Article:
|Fig.1: Andrew Jackson failed to check his text messages to see if the war was over.|
|Fig.2: War is hell.|
Also, the United States was just licking their chops to continue expanding after buying the Louisiana Territory from Napoleon on a Blue Light Special, and saw the opportunity to snatch Canada away from the British. The only practical advantage that I see from this is that the USA would eventually win more gold metals in the Winter Olympics with Canadian talent in hockey, curling, and icicle fencing (that's a sport, right?), but really, what's the point to that? Finally, Americans were looking to boost their pride by re-declaring their independence and kicking some British butt once more. If anything, this is the most credible reason to pick a fight (can't have the hood thinking you're weak), but is it really worth starting a War of 1812 over? Many congressmen thought so, and it's was because of their innate desire to fight the British, as well as their diet of small game easily scooped up using their talons, that they were designated as Warhawks. The Warhawks eventually got their way: President James Madison issued a declaration of war on June 18, 1812, and then led a pep rally shortly thereafter to pump up the nation.
|Fig.3: Move along, nothing to see here...|
But now let us go to 1814 and take a little trip along with Colonel Jackson down the mighty Mississip. The Americans knew the British would attempt to attack the southern coast, so they hastily prepared a defense force on the South's largest port and party hotspot: New Orleans. And I mean hastily. The army consisted of everything from farmers, shoemakers, African-American freedmen, pirates, local tribesmen, and even a one-eyed Albino midget chocolatier or two. Even their commander, Andrew Jackson, was constantly ill and not as spry as a military leader should be; he wasn't even able to do that thing where you hop and clap your feet together twice in midair, which has been basic training for all officers for centuries. On the other hand, their adversaries were crack British troops that had been hardened in Europe fighting against Napoleon, led by the young and capable officer Edward Pakenham, who could do one-armed pushups like nobody's business. It was pretty much a matchup between the New York Yankees and the Idaho Falls Chukars.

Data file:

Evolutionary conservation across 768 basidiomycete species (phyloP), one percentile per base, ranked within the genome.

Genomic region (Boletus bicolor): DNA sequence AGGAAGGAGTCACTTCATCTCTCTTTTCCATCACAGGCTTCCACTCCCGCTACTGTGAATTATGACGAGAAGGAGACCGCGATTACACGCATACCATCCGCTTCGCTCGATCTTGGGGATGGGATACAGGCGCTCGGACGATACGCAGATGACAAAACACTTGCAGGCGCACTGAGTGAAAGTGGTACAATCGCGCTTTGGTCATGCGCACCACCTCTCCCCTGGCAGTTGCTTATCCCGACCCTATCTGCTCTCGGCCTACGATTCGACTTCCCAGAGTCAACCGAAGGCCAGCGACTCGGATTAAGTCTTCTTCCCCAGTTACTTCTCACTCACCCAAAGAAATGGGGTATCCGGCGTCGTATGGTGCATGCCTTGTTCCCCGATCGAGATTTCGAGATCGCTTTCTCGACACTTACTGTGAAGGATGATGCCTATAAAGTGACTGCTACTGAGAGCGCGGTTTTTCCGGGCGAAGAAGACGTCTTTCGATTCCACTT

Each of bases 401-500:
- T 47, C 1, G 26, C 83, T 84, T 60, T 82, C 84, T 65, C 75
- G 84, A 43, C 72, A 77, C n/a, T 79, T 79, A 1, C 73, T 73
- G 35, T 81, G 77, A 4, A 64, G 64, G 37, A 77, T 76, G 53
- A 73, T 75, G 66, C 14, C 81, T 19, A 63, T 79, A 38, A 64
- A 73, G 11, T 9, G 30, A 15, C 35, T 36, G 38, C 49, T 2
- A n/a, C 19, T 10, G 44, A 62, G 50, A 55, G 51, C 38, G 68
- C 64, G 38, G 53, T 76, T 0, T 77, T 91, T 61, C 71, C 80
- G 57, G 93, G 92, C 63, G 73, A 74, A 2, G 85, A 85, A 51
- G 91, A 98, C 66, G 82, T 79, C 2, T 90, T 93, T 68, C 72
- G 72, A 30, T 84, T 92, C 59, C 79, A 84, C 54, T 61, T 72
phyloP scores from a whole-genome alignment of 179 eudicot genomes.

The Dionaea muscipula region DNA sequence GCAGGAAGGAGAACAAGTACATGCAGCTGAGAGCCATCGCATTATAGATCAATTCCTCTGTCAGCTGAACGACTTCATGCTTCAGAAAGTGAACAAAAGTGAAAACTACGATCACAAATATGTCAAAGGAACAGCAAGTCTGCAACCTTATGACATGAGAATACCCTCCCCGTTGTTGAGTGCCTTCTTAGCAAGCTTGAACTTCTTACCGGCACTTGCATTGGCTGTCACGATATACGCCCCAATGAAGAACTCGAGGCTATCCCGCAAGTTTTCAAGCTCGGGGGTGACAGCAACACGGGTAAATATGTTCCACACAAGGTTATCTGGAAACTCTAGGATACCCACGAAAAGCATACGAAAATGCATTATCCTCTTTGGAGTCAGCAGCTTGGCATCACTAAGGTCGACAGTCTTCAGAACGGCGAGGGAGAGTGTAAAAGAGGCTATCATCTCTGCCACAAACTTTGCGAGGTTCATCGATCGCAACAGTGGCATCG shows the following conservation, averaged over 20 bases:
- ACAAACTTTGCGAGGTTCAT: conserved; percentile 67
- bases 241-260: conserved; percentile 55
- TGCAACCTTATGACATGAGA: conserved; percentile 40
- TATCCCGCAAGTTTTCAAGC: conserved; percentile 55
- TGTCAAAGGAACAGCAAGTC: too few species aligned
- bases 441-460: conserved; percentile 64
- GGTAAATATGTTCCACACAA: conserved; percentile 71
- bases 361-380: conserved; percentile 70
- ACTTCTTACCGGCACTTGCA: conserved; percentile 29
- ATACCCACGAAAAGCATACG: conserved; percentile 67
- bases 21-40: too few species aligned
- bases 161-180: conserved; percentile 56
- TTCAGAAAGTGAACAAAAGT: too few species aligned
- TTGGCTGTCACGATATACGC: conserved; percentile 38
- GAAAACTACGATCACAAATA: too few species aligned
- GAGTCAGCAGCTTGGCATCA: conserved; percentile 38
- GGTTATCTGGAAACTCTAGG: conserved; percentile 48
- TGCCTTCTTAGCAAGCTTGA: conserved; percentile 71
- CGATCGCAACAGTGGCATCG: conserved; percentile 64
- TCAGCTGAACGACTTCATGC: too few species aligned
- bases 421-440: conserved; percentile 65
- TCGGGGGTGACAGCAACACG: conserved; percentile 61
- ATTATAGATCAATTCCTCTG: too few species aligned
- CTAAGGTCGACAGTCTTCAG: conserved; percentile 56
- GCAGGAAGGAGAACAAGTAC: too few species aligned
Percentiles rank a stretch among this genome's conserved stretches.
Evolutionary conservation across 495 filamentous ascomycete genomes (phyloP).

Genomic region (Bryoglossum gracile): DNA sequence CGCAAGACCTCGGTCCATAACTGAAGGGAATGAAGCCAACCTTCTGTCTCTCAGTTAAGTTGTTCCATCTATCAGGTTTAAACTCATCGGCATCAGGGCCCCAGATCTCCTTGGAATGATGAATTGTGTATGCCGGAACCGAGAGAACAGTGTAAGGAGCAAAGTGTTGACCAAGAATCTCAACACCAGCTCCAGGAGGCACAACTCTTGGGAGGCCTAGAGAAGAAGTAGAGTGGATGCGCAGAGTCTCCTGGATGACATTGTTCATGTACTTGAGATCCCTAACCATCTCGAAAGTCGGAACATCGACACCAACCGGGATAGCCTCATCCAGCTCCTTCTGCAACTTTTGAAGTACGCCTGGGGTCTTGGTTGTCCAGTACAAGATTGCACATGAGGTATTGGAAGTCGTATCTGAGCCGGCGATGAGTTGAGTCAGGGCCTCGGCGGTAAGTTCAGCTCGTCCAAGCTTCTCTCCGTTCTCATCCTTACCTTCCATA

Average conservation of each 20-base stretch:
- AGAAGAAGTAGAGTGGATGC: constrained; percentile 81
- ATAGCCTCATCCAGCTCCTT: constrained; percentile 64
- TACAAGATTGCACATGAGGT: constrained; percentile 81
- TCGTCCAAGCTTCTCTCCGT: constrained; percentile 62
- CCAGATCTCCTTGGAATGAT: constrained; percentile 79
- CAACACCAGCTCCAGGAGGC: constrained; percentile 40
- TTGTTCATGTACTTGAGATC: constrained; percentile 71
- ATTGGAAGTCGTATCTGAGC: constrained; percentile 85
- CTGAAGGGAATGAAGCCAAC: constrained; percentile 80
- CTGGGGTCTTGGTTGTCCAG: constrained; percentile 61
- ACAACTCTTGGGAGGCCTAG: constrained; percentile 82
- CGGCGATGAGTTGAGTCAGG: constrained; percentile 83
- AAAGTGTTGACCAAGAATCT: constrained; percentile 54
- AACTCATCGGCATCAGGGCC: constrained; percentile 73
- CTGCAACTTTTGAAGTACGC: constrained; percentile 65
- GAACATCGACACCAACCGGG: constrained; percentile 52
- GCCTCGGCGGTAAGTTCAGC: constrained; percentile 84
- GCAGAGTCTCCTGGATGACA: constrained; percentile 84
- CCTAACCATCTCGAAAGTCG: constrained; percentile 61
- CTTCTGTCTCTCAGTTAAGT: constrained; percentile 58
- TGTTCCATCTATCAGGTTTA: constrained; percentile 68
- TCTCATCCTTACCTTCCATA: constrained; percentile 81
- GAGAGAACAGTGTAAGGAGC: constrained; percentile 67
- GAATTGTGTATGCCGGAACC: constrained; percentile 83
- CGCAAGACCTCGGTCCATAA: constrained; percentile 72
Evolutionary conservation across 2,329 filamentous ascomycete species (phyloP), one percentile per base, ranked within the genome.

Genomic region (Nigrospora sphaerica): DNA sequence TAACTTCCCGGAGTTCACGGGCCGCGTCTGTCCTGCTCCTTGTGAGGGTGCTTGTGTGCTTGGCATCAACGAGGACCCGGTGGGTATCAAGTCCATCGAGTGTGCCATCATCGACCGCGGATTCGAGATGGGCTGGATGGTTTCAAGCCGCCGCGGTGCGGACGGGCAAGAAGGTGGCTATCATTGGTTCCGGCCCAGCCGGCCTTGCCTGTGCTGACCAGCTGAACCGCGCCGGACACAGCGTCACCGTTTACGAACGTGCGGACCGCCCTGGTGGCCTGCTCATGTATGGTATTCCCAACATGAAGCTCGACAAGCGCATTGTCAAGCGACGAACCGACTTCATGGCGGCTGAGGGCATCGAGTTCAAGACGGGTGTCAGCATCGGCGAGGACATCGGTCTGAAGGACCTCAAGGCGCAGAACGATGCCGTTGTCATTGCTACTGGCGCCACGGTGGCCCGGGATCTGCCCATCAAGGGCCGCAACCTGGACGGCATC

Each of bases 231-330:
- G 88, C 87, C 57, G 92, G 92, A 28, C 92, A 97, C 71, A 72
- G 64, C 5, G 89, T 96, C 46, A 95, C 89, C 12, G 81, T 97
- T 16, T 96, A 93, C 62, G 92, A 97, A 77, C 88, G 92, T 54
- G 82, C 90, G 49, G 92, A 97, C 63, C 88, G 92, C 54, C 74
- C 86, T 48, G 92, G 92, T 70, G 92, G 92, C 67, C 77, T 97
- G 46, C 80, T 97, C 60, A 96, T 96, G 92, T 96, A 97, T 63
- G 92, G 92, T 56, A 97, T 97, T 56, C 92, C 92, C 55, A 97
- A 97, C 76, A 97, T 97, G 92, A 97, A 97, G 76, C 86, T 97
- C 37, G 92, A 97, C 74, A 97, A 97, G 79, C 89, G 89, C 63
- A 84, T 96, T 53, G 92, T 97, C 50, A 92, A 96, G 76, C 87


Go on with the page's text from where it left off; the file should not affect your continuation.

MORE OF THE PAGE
|Fig.4: The delegates for the Treaty of Ghent may have |
believed that the combating armies would magically
disappear with the stroke of a pen. Wacky wig-wearing
The big battle finally took place on January 8, 1815. The Brits planned to use a newly dug canal to bring their navy into the fray, but unfortunately they only had sporks to dig with, and it collapsed rather quickly. This put all of the pressure on the infantry to break through the American defenses and capture the city, and Jackson was banking on that. Regiment after regiment of British troops attempted to march through the American earthworks at Chalmette Plantation, but Jackson perfected the system of rotating fire, where one soldier would shoot, and another would tap in and take his place while he ducked down to reload (and possibly sneak in a quick Sudoku). A French engineer in the American army would write of a "constant rolling fire, whose tremendous noise resembled rattling peals of thunder," while a Louisiana-born private would write something similar just as eloquently: "Dat dun wat alotta noise!"
|Fig.5: This painting was done by engineer Jean Hyacinthe de Laclotte based on his memory of the battle. Looks like somebody should have dropped his degree in engineering and gone for something a little more practical and lucrative like art!|
And so the War of 1812 ended fittingly: with a battle that didn't need to be fought. Sure, you can argue that because the British Parliament and American Senate didn't ratify the Treaty of Ghent until after the Battle of New Orleans that the war wasn't technically over, but what are you, some sort of War of 1812 fanatic? Do you people even exist? Go get lives already! Do something more fulfilling, like make bricks at Colonial Williamsburg! My goodness, even the Cola Wars have more relevance than the War of 1812! I'm starting to feel an aneurysm coming on now, so I'm going to soothe my brain and think about more meaningful conflicts, like the War of the Austrian Succession. Yeah...much better...